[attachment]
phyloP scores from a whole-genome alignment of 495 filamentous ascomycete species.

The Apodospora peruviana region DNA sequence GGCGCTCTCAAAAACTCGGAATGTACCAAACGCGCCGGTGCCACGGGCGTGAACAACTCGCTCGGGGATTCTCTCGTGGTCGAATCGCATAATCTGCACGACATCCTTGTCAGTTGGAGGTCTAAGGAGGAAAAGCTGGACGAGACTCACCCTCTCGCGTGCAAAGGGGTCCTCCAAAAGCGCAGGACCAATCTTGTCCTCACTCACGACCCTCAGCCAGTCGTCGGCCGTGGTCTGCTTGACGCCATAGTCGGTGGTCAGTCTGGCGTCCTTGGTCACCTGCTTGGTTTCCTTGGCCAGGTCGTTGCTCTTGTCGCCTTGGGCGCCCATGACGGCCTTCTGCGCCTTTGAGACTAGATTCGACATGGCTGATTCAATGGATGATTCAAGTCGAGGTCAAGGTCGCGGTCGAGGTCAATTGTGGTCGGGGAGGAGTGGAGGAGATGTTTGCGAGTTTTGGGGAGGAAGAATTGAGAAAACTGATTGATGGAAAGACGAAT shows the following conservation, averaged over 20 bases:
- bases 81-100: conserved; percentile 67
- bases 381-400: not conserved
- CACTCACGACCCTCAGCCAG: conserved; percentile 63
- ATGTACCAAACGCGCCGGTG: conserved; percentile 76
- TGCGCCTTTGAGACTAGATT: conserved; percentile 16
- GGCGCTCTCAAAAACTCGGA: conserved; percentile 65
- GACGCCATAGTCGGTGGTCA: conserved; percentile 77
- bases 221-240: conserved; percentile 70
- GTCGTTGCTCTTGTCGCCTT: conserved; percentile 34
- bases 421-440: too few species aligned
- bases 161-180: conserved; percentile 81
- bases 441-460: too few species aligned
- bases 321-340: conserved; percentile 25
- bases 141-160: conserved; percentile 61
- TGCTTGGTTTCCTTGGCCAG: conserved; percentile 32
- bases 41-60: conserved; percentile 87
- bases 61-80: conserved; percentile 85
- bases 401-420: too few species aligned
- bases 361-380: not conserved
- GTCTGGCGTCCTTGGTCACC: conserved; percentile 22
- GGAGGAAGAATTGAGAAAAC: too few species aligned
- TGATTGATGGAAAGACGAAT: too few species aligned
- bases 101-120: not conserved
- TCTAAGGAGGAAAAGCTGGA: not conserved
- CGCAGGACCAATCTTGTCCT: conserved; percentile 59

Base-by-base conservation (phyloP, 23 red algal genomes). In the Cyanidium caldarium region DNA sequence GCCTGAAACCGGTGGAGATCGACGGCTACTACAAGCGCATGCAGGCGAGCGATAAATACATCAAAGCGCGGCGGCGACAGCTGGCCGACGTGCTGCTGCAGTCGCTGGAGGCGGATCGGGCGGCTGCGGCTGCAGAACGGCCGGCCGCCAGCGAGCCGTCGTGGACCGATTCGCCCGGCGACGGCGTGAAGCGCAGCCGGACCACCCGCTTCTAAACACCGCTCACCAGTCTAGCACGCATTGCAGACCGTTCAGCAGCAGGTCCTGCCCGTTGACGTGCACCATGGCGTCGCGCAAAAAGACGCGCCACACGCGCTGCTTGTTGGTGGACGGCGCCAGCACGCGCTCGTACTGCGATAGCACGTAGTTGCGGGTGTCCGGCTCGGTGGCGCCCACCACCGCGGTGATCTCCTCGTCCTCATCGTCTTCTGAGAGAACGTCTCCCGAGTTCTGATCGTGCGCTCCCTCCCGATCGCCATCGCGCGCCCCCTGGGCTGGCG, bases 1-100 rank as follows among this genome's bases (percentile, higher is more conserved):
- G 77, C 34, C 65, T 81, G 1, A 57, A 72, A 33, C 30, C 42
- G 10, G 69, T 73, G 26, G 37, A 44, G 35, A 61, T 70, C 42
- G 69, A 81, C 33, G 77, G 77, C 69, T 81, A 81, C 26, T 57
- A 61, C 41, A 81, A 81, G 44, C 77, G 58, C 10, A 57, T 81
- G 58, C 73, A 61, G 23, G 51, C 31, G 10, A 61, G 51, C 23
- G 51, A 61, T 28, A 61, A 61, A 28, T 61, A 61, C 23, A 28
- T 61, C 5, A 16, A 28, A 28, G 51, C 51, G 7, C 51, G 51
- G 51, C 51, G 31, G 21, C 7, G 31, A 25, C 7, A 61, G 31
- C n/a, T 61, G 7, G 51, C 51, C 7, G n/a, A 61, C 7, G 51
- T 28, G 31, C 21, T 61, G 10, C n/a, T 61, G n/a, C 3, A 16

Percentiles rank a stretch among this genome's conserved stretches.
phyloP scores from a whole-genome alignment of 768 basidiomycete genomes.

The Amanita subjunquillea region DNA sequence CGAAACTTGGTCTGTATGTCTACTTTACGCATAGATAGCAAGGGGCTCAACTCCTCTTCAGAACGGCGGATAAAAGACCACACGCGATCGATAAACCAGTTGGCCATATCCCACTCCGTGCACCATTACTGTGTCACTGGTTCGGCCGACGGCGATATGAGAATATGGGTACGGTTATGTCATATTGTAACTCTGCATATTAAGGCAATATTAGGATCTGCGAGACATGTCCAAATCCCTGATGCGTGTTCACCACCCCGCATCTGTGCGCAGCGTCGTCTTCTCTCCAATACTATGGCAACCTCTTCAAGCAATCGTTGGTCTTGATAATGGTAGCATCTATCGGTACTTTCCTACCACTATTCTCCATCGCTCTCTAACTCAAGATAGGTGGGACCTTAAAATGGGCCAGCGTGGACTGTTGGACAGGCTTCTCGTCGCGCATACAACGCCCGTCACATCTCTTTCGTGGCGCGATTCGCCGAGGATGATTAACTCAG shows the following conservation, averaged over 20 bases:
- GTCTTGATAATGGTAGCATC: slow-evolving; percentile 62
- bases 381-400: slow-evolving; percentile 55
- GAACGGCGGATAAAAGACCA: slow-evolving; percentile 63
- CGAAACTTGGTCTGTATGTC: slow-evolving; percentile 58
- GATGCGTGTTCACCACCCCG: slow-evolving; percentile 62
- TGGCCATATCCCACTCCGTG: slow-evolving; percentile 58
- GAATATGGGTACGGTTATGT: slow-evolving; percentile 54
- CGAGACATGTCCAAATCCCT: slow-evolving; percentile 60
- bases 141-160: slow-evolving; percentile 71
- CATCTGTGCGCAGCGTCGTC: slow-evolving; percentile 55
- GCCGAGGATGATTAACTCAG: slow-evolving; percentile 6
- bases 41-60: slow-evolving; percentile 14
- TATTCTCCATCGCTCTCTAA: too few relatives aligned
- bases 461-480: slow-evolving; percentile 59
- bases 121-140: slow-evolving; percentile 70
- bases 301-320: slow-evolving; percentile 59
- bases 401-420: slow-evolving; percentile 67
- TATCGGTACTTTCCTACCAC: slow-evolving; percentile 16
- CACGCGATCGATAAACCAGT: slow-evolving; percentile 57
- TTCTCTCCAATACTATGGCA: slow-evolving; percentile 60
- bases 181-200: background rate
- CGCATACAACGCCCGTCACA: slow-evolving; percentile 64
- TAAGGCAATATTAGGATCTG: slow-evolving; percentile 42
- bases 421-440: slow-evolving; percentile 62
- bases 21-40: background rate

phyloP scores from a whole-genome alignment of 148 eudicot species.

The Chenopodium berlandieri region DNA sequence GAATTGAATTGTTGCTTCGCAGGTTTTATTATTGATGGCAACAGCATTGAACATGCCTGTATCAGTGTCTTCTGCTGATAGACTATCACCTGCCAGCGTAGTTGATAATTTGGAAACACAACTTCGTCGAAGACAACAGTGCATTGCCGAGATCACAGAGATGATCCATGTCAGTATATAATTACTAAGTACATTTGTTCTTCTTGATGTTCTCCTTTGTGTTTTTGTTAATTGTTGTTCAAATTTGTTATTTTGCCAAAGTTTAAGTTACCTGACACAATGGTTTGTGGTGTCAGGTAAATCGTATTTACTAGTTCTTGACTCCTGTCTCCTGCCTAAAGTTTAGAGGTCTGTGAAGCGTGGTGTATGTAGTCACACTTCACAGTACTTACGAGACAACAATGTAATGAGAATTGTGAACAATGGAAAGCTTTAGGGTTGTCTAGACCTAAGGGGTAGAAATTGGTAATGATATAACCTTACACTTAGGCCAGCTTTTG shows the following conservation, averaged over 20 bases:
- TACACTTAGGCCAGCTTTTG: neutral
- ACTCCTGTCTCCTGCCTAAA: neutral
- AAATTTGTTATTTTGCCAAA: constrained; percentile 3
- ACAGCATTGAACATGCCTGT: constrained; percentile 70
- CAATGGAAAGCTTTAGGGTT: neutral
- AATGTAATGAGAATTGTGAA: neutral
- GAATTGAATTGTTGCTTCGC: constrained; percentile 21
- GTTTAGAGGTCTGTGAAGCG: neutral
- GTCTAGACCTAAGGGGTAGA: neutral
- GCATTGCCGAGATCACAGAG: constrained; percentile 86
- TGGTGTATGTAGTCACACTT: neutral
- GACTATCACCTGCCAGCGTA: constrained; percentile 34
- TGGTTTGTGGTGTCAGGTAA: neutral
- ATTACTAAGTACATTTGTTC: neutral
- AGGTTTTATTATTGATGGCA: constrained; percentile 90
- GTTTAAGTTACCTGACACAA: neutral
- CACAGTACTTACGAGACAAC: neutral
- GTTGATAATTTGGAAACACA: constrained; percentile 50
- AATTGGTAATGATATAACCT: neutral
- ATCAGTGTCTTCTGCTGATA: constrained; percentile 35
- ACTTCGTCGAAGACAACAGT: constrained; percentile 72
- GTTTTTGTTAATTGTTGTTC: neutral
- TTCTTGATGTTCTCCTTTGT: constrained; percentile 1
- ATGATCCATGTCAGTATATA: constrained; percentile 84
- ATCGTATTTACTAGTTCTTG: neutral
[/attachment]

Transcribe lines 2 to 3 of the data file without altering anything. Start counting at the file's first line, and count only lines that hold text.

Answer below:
The Apodospora peruviana region DNA sequence GGCGCTCTCAAAAACTCGGAATGTACCAAACGCGCCGGTGCCACGGGCGTGAACAACTCGCTCGGGGATTCTCTCGTGGTCGAATCGCATAATCTGCACGACATCCTTGTCAGTTGGAGGTCTAAGGAGGAAAAGCTGGACGAGACTCACCCTCTCGCGTGCAAAGGGGTCCTCCAAAAGCGCAGGACCAATCTTGTCCTCACTCACGACCCTCAGCCAGTCGTCGGCCGTGGTCTGCTTGACGCCATAGTCGGTGGTCAGTCTGGCGTCCTTGGTCACCTGCTTGGTTTCCTTGGCCAGGTCGTTGCTCTTGTCGCCTTGGGCGCCCATGACGGCCTTCTGCGCCTTTGAGACTAGATTCGACATGGCTGATTCAATGGATGATTCAAGTCGAGGTCAAGGTCGCGGTCGAGGTCAATTGTGGTCGGGGAGGAGTGGAGGAGATGTTTGCGAGTTTTGGGGAGGAAGAATTGAGAAAACTGATTGATGGAAAGACGAAT shows the following conservation, averaged over 20 bases:
- bases 81-100: conserved; percentile 67